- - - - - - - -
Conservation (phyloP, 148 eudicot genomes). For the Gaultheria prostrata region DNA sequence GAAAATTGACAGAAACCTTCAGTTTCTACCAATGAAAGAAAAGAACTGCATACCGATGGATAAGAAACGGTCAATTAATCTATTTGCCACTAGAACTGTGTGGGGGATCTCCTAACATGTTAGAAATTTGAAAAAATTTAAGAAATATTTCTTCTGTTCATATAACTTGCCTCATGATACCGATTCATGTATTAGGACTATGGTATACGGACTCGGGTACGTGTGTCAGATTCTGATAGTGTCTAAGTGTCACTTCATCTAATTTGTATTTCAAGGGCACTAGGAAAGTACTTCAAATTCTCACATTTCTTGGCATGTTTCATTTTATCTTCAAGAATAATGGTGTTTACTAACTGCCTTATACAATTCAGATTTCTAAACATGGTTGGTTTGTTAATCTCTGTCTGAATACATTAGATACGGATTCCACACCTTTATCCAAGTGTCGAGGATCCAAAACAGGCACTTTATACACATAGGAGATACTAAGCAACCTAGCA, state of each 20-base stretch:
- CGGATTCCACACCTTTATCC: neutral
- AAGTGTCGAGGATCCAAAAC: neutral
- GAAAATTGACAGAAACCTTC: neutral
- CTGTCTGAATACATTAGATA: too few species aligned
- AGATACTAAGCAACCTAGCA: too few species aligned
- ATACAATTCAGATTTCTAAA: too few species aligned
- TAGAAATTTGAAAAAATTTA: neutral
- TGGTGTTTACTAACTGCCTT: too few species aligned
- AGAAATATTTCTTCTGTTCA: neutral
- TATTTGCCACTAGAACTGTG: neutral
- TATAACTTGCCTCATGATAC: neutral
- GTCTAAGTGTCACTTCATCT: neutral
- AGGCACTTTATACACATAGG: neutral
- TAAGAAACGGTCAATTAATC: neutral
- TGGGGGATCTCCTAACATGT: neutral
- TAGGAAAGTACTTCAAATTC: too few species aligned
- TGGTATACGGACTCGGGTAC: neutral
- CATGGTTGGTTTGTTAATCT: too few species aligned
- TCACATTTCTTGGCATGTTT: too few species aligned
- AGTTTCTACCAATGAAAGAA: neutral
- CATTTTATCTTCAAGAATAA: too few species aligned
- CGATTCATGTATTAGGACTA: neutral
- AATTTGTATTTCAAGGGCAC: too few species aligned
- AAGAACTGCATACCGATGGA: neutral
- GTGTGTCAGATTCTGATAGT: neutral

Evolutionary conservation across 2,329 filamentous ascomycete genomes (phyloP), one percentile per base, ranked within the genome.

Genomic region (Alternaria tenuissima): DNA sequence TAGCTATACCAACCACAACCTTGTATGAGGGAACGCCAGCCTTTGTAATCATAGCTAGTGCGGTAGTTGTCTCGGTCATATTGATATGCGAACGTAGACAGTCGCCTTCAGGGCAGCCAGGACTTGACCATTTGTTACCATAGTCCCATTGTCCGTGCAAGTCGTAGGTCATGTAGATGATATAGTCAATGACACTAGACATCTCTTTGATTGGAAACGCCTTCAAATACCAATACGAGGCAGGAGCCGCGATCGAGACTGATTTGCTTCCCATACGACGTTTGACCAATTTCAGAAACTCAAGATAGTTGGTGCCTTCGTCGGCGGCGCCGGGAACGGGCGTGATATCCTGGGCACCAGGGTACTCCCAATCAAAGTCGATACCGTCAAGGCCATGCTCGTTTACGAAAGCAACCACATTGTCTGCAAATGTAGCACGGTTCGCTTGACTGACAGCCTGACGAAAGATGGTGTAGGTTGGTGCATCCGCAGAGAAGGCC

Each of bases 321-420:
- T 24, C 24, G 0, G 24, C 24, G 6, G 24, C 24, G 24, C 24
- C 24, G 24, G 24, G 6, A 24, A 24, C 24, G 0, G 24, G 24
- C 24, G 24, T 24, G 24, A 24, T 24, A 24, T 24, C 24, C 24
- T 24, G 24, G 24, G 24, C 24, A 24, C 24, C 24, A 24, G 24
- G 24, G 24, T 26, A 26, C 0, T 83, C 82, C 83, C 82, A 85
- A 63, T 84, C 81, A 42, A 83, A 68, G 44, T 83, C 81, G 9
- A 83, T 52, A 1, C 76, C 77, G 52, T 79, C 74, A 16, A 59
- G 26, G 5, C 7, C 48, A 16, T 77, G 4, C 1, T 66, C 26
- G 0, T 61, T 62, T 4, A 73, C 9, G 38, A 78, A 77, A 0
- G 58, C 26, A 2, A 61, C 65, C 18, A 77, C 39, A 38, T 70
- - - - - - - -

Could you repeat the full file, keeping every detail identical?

Conservation (phyloP, 148 eudicot genomes). For the Gaultheria prostrata region DNA sequence GAAAATTGACAGAAACCTTCAGTTTCTACCAATGAAAGAAAAGAACTGCATACCGATGGATAAGAAACGGTCAATTAATCTATTTGCCACTAGAACTGTGTGGGGGATCTCCTAACATGTTAGAAATTTGAAAAAATTTAAGAAATATTTCTTCTGTTCATATAACTTGCCTCATGATACCGATTCATGTATTAGGACTATGGTATACGGACTCGGGTACGTGTGTCAGATTCTGATAGTGTCTAAGTGTCACTTCATCTAATTTGTATTTCAAGGGCACTAGGAAAGTACTTCAAATTCTCACATTTCTTGGCATGTTTCATTTTATCTTCAAGAATAATGGTGTTTACTAACTGCCTTATACAATTCAGATTTCTAAACATGGTTGGTTTGTTAATCTCTGTCTGAATACATTAGATACGGATTCCACACCTTTATCCAAGTGTCGAGGATCCAAAACAGGCACTTTATACACATAGGAGATACTAAGCAACCTAGCA, state of each 20-base stretch:
- CGGATTCCACACCTTTATCC: neutral
- AAGTGTCGAGGATCCAAAAC: neutral
- GAAAATTGACAGAAACCTTC: neutral
- CTGTCTGAATACATTAGATA: too few species aligned
- AGATACTAAGCAACCTAGCA: too few species aligned
- ATACAATTCAGATTTCTAAA: too few species aligned
- TAGAAATTTGAAAAAATTTA: neutral
- TGGTGTTTACTAACTGCCTT: too few species aligned
- AGAAATATTTCTTCTGTTCA: neutral
- TATTTGCCACTAGAACTGTG: neutral
- TATAACTTGCCTCATGATAC: neutral
- GTCTAAGTGTCACTTCATCT: neutral
- AGGCACTTTATACACATAGG: neutral
- TAAGAAACGGTCAATTAATC: neutral
- TGGGGGATCTCCTAACATGT: neutral
- TAGGAAAGTACTTCAAATTC: too few species aligned
- TGGTATACGGACTCGGGTAC: neutral
- CATGGTTGGTTTGTTAATCT: too few species aligned
- TCACATTTCTTGGCATGTTT: too few species aligned
- AGTTTCTACCAATGAAAGAA: neutral
- CATTTTATCTTCAAGAATAA: too few species aligned
- CGATTCATGTATTAGGACTA: neutral
- AATTTGTATTTCAAGGGCAC: too few species aligned
- AAGAACTGCATACCGATGGA: neutral
- GTGTGTCAGATTCTGATAGT: neutral

Evolutionary conservation across 2,329 filamentous ascomycete genomes (phyloP), one percentile per base, ranked within the genome.

Genomic region (Alternaria tenuissima): DNA sequence TAGCTATACCAACCACAACCTTGTATGAGGGAACGCCAGCCTTTGTAATCATAGCTAGTGCGGTAGTTGTCTCGGTCATATTGATATGCGAACGTAGACAGTCGCCTTCAGGGCAGCCAGGACTTGACCATTTGTTACCATAGTCCCATTGTCCGTGCAAGTCGTAGGTCATGTAGATGATATAGTCAATGACACTAGACATCTCTTTGATTGGAAACGCCTTCAAATACCAATACGAGGCAGGAGCCGCGATCGAGACTGATTTGCTTCCCATACGACGTTTGACCAATTTCAGAAACTCAAGATAGTTGGTGCCTTCGTCGGCGGCGCCGGGAACGGGCGTGATATCCTGGGCACCAGGGTACTCCCAATCAAAGTCGATACCGTCAAGGCCATGCTCGTTTACGAAAGCAACCACATTGTCTGCAAATGTAGCACGGTTCGCTTGACTGACAGCCTGACGAAAGATGGTGTAGGTTGGTGCATCCGCAGAGAAGGCC

Each of bases 321-420:
- T 24, C 24, G 0, G 24, C 24, G 6, G 24, C 24, G 24, C 24
- C 24, G 24, G 24, G 6, A 24, A 24, C 24, G 0, G 24, G 24
- C 24, G 24, T 24, G 24, A 24, T 24, A 24, T 24, C 24, C 24
- T 24, G 24, G 24, G 24, C 24, A 24, C 24, C 24, A 24, G 24
- G 24, G 24, T 26, A 26, C 0, T 83, C 82, C 83, C 82, A 85
- A 63, T 84, C 81, A 42, A 83, A 68, G 44, T 83, C 81, G 9
- A 83, T 52, A 1, C 76, C 77, G 52, T 79, C 74, A 16, A 59
- G 26, G 5, C 7, C 48, A 16, T 77, G 4, C 1, T 66, C 26
- G 0, T 61, T 62, T 4, A 73, C 9, G 38, A 78, A 77, A 0
- G 58, C 26, A 2, A 61, C 65, C 18, A 77, C 39, A 38, T 70